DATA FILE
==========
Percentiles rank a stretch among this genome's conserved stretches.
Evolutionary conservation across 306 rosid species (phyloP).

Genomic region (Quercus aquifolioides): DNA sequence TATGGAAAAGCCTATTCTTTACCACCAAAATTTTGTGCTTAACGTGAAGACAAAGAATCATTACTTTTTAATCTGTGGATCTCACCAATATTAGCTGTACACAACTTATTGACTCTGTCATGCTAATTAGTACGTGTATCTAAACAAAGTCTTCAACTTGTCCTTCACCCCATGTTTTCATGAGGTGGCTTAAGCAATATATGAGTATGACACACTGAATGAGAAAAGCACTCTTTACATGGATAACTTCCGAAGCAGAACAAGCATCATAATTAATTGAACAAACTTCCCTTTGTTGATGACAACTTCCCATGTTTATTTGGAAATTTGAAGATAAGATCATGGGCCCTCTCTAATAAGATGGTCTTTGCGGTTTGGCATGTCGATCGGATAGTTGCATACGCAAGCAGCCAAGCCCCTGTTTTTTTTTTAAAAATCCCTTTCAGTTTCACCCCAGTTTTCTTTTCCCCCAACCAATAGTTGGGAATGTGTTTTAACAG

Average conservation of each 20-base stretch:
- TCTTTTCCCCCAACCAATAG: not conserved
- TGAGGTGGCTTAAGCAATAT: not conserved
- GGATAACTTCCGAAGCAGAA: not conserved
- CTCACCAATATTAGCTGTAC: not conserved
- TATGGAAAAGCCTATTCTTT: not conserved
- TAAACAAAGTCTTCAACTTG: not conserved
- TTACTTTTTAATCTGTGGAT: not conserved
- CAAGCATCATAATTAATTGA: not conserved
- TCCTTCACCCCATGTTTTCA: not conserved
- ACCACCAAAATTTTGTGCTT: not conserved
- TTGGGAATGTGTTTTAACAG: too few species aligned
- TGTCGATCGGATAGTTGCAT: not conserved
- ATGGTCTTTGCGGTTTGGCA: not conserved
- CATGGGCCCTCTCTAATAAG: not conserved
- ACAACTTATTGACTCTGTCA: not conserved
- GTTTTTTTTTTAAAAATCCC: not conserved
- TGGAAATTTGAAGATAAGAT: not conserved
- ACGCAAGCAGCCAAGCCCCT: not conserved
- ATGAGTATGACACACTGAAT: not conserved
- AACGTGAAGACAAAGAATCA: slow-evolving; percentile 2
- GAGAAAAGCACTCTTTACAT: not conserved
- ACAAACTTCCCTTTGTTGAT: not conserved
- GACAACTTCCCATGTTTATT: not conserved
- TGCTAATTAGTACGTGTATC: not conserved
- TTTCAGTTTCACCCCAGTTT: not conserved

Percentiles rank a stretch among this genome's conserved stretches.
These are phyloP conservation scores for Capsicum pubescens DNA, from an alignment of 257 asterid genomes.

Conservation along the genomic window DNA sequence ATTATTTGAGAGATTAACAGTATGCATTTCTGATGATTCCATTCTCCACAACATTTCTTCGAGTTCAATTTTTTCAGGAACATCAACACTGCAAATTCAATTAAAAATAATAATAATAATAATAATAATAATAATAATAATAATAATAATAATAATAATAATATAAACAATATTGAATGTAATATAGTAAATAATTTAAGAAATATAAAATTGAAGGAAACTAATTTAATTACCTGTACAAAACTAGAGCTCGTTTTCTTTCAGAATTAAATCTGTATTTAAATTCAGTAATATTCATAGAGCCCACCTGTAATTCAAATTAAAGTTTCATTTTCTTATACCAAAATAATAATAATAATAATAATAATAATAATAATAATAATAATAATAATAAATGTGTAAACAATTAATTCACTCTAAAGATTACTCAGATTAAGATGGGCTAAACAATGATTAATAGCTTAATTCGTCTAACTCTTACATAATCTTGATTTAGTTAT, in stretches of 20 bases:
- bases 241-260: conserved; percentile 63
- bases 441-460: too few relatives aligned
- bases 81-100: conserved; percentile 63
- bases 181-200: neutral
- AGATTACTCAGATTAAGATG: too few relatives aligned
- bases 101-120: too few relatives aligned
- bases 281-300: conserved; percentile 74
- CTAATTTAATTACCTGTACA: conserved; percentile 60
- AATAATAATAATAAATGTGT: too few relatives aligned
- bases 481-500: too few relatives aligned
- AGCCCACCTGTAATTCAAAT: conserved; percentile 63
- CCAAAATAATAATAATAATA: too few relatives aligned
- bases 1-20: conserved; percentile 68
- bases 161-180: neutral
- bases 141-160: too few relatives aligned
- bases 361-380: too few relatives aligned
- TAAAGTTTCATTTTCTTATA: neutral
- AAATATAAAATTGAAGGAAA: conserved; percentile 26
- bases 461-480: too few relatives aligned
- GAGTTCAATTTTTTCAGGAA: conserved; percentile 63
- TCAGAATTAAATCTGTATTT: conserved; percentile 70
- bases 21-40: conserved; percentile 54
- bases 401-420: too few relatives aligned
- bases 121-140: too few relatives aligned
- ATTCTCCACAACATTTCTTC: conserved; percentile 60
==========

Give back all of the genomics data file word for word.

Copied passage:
Percentiles rank a stretch among this genome's conserved stretches.
Evolutionary conservation across 306 rosid species (phyloP).

Genomic region (Quercus aquifolioides): DNA sequence TATGGAAAAGCCTATTCTTTACCACCAAAATTTTGTGCTTAACGTGAAGACAAAGAATCATTACTTTTTAATCTGTGGATCTCACCAATATTAGCTGTACACAACTTATTGACTCTGTCATGCTAATTAGTACGTGTATCTAAACAAAGTCTTCAACTTGTCCTTCACCCCATGTTTTCATGAGGTGGCTTAAGCAATATATGAGTATGACACACTGAATGAGAAAAGCACTCTTTACATGGATAACTTCCGAAGCAGAACAAGCATCATAATTAATTGAACAAACTTCCCTTTGTTGATGACAACTTCCCATGTTTATTTGGAAATTTGAAGATAAGATCATGGGCCCTCTCTAATAAGATGGTCTTTGCGGTTTGGCATGTCGATCGGATAGTTGCATACGCAAGCAGCCAAGCCCCTGTTTTTTTTTTAAAAATCCCTTTCAGTTTCACCCCAGTTTTCTTTTCCCCCAACCAATAGTTGGGAATGTGTTTTAACAG

Average conservation of each 20-base stretch:
- TCTTTTCCCCCAACCAATAG: not conserved
- TGAGGTGGCTTAAGCAATAT: not conserved
- GGATAACTTCCGAAGCAGAA: not conserved
- CTCACCAATATTAGCTGTAC: not conserved
- TATGGAAAAGCCTATTCTTT: not conserved
- TAAACAAAGTCTTCAACTTG: not conserved
- TTACTTTTTAATCTGTGGAT: not conserved
- CAAGCATCATAATTAATTGA: not conserved
- TCCTTCACCCCATGTTTTCA: not conserved
- ACCACCAAAATTTTGTGCTT: not conserved
- TTGGGAATGTGTTTTAACAG: too few species aligned
- TGTCGATCGGATAGTTGCAT: not conserved
- ATGGTCTTTGCGGTTTGGCA: not conserved
- CATGGGCCCTCTCTAATAAG: not conserved
- ACAACTTATTGACTCTGTCA: not conserved
- GTTTTTTTTTTAAAAATCCC: not conserved
- TGGAAATTTGAAGATAAGAT: not conserved
- ACGCAAGCAGCCAAGCCCCT: not conserved
- ATGAGTATGACACACTGAAT: not conserved
- AACGTGAAGACAAAGAATCA: slow-evolving; percentile 2
- GAGAAAAGCACTCTTTACAT: not conserved
- ACAAACTTCCCTTTGTTGAT: not conserved
- GACAACTTCCCATGTTTATT: not conserved
- TGCTAATTAGTACGTGTATC: not conserved
- TTTCAGTTTCACCCCAGTTT: not conserved

Percentiles rank a stretch among this genome's conserved stretches.
These are phyloP conservation scores for Capsicum pubescens DNA, from an alignment of 257 asterid genomes.

Conservation along the genomic window DNA sequence ATTATTTGAGAGATTAACAGTATGCATTTCTGATGATTCCATTCTCCACAACATTTCTTCGAGTTCAATTTTTTCAGGAACATCAACACTGCAAATTCAATTAAAAATAATAATAATAATAATAATAATAATAATAATAATAATAATAATAATAATAATAATATAAACAATATTGAATGTAATATAGTAAATAATTTAAGAAATATAAAATTGAAGGAAACTAATTTAATTACCTGTACAAAACTAGAGCTCGTTTTCTTTCAGAATTAAATCTGTATTTAAATTCAGTAATATTCATAGAGCCCACCTGTAATTCAAATTAAAGTTTCATTTTCTTATACCAAAATAATAATAATAATAATAATAATAATAATAATAATAATAATAATAATAAATGTGTAAACAATTAATTCACTCTAAAGATTACTCAGATTAAGATGGGCTAAACAATGATTAATAGCTTAATTCGTCTAACTCTTACATAATCTTGATTTAGTTAT, in stretches of 20 bases:
- bases 241-260: conserved; percentile 63
- bases 441-460: too few relatives aligned
- bases 81-100: conserved; percentile 63
- bases 181-200: neutral
- AGATTACTCAGATTAAGATG: too few relatives aligned
- bases 101-120: too few relatives aligned
- bases 281-300: conserved; percentile 74
- CTAATTTAATTACCTGTACA: conserved; percentile 60
- AATAATAATAATAAATGTGT: too few relatives aligned
- bases 481-500: too few relatives aligned
- AGCCCACCTGTAATTCAAAT: conserved; percentile 63
- CCAAAATAATAATAATAATA: too few relatives aligned
- bases 1-20: conserved; percentile 68
- bases 161-180: neutral
- bases 141-160: too few relatives aligned
- bases 361-380: too few relatives aligned
- TAAAGTTTCATTTTCTTATA: neutral
- AAATATAAAATTGAAGGAAA: conserved; percentile 26
- bases 461-480: too few relatives aligned
- GAGTTCAATTTTTTCAGGAA: conserved; percentile 63
- TCAGAATTAAATCTGTATTT: conserved; percentile 70
- bases 21-40: conserved; percentile 54
- bases 401-420: too few relatives aligned
- bases 121-140: too few relatives aligned
- ATTCTCCACAACATTTCTTC: conserved; percentile 60